Industrial leaseback vs. user sale - by Harrison Klein

February 02, 2024 - Front Section
Harrison Klein

Selling vacant to an owner-user was once the obvious choice for maximizing the sale price. However, the bullish pace of the industrial market shattered this paradigm. Investors identified the remarkable upward trajectory of property values and began adopting a forward-looking approach, being willing to pay today based on much higher future projected rents. Users historically required specific locations which forced them to overpay to secure the correct building. As prices pushed higher, doubling in five years, users started getting beat out by high-paying investors. 

A recurring conversation arises when evaluating owner-occupied industrial properties: 

“Are you better off doing a sale-leaseback or selling your building vacant?”

First, let’s explore how a user values a building. Let’s assume your building perfectly fits their needs regarding size and doesn’t need renovations. The buyer will finance the property today with a rate of around 7% and an amortization of thirty years. Assume a 25,000 s/f building is selling for $5 million. With a 90% Small Business Administration (SBA) loan, the buyer will pay about $380,000 per year or $15 per s/f. The user will compare this to what they could rent the same building for. Today, most users are willing to pay slightly more in debt service than rent because the mortgage payment is fixed for at least five to ten years, allowing equity growth through building appreciation. However, the down payment can be a hurdle for smaller users and those focused on investing in other areas, such as equipment.

We frequently sell buildings to owner-users at prices 30% higher than what an investor would pay, especially for small buildings under 20,000 s/f. These users, most active for properties under a $3 million price point, are not buying for financial reasons alone. They have a visceral desire to own their building and will buy it so long as it fits their needs and can be financed.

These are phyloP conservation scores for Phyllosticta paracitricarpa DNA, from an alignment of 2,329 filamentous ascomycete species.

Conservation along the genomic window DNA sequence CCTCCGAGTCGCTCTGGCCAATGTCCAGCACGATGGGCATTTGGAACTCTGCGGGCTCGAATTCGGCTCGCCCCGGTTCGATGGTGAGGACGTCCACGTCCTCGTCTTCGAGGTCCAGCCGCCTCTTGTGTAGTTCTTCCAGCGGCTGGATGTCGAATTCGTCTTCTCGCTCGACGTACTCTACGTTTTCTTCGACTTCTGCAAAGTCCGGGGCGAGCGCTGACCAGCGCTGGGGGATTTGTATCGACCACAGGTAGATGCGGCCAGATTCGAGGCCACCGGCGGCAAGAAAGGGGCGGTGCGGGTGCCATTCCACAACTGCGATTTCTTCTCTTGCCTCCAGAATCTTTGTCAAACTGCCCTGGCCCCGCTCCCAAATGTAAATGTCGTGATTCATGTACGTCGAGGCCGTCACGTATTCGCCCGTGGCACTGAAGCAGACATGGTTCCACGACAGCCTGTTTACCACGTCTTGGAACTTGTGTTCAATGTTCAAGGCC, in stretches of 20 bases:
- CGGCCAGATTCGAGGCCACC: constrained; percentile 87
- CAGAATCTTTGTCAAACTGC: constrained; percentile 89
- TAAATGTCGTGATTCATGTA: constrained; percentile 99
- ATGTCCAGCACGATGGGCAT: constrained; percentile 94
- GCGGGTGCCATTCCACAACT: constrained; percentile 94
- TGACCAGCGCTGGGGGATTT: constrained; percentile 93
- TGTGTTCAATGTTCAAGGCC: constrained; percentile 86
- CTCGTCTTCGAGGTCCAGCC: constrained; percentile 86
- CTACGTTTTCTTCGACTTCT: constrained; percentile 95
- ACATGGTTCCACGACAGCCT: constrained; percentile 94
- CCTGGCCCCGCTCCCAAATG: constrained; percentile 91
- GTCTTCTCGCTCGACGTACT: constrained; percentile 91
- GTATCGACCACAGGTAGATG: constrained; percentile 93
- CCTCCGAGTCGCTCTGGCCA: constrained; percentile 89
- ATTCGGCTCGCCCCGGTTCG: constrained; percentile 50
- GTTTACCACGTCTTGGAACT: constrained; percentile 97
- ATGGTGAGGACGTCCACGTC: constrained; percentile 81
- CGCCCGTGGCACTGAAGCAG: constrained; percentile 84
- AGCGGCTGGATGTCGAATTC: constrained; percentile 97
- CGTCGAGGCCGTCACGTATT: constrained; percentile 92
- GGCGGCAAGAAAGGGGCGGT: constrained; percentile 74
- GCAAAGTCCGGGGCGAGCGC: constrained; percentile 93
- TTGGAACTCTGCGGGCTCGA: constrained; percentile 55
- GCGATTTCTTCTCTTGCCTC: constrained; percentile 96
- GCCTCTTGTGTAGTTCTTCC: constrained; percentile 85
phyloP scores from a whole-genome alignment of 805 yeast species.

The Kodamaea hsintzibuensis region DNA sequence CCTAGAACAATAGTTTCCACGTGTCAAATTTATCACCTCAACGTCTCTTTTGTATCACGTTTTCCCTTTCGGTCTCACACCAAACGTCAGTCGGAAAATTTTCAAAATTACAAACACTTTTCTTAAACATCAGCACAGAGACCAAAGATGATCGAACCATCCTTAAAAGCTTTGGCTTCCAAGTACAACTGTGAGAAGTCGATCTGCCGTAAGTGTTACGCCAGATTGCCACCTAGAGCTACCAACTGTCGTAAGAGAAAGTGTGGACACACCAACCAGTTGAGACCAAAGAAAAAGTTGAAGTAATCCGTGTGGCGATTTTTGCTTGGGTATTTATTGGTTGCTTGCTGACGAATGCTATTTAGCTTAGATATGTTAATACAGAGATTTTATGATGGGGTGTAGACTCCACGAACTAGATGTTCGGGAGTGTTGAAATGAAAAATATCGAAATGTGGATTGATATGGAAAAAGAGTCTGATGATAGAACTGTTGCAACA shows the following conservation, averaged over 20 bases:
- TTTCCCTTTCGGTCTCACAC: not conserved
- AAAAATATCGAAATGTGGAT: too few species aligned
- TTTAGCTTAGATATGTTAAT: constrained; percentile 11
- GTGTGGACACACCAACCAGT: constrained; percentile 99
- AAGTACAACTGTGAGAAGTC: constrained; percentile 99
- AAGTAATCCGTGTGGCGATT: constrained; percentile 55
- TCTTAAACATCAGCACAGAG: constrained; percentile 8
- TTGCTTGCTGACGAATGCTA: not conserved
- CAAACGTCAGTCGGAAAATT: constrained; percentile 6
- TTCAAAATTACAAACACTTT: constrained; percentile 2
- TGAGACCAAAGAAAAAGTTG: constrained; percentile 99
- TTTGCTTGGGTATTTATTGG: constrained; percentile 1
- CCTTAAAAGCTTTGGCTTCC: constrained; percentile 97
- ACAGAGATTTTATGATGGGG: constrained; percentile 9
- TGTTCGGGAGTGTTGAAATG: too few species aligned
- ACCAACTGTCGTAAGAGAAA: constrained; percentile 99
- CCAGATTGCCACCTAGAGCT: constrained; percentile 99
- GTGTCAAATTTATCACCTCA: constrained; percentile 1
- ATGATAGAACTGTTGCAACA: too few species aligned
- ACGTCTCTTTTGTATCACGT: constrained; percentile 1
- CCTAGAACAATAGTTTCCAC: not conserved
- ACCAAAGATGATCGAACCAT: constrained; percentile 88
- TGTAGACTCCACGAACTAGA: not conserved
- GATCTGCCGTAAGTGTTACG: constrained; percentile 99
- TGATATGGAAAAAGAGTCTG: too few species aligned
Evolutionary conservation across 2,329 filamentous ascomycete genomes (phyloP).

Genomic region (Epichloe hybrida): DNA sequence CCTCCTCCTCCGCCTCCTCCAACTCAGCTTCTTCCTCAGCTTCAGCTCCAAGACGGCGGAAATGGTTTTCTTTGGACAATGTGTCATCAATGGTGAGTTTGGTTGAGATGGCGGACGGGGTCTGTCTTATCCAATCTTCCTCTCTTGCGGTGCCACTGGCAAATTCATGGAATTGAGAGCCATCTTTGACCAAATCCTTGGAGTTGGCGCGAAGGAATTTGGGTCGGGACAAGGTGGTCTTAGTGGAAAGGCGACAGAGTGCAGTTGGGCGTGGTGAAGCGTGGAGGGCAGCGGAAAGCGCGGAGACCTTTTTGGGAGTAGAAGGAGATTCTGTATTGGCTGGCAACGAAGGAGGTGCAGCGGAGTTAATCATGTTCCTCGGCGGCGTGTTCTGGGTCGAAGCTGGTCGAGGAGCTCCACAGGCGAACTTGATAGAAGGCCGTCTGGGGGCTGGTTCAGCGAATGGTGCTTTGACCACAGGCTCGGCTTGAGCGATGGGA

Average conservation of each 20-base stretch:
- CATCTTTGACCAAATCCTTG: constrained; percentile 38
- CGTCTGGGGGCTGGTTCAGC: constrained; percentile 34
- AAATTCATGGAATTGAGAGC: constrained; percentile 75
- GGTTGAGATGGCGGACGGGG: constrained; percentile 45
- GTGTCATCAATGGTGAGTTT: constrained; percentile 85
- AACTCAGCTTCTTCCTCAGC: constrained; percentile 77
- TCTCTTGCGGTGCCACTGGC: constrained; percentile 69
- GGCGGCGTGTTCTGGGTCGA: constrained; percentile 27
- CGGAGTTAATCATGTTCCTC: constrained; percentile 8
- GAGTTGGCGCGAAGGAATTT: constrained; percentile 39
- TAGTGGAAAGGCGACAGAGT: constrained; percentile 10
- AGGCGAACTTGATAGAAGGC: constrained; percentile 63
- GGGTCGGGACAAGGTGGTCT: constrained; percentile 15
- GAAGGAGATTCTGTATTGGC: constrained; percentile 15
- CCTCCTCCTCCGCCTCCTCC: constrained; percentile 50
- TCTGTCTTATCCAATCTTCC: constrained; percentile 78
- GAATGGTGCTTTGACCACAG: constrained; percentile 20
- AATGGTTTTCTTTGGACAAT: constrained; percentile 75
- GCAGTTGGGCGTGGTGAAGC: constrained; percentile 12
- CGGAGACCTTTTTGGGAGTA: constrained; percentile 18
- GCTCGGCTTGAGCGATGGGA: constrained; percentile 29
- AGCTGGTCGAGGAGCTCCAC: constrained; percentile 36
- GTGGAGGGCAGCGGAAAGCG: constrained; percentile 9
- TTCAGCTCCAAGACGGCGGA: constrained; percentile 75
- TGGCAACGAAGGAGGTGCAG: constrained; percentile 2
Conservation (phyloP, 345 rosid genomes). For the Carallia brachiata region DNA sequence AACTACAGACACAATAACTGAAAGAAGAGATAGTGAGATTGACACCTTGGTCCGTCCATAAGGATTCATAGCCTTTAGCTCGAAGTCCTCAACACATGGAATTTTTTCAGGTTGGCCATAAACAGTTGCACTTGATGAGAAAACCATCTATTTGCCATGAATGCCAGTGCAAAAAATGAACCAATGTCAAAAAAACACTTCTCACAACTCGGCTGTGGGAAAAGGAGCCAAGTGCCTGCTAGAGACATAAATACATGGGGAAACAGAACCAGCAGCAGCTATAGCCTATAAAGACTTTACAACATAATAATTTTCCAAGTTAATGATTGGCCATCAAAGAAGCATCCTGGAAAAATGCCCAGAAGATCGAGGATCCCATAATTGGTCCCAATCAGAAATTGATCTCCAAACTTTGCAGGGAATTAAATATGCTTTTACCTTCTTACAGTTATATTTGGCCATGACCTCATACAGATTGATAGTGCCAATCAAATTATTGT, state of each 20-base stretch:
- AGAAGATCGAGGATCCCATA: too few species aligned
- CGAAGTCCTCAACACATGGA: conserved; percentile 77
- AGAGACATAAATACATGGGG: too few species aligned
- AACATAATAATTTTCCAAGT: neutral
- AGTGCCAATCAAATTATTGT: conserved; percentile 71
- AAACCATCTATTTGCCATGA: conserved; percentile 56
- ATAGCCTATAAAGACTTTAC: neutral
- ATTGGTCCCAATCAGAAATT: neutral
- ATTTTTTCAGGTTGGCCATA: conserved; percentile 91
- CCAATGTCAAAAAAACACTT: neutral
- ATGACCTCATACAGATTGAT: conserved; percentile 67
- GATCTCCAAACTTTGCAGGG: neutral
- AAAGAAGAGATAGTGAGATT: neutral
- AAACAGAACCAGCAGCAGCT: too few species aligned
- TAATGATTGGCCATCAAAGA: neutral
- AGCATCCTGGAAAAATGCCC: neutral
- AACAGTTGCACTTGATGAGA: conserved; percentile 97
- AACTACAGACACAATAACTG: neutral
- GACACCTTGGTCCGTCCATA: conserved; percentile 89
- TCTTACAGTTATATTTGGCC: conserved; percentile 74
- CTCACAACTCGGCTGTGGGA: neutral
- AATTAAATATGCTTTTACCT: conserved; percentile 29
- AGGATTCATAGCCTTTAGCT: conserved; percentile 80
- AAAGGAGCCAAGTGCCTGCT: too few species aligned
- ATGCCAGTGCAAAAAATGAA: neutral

The sale-leaseback transaction allows the seller and the user to sign a lease at closing, committing their occupancy of the building for anywhere from three to twenty years. This benefits the investor with a lease signed by a stable tenant, and the user can continue to utilize the space after the capital event. A seller executing a leaseback can often use the money to finance retirement goals, capitalize on a strong sale market, or grow their businesses. Some owners are indifferent as to whether they occupy their current facility or move following a sale. For them, we recommend marketing to both investors and users, enabling a competitive bid process to decide.

This departure from the traditional rule highlights the ever-evolving nature of the industry. In practice, the user versus investor question doesn’t need to be answered. Any experienced broker will expose your building to both users and investors, allowing a competitive bid process to determine whether the effort of moving or the cost of staying is worthwhile. To navigate these shifting dynamics and achieve optimal results, it is crucial for sellers to stay informed, adapt their strategies, and seek guidance from seasoned professionals in the field.

Harrison Klein is first vice president of investments at Marcus & Millichap, Boston, Mass.



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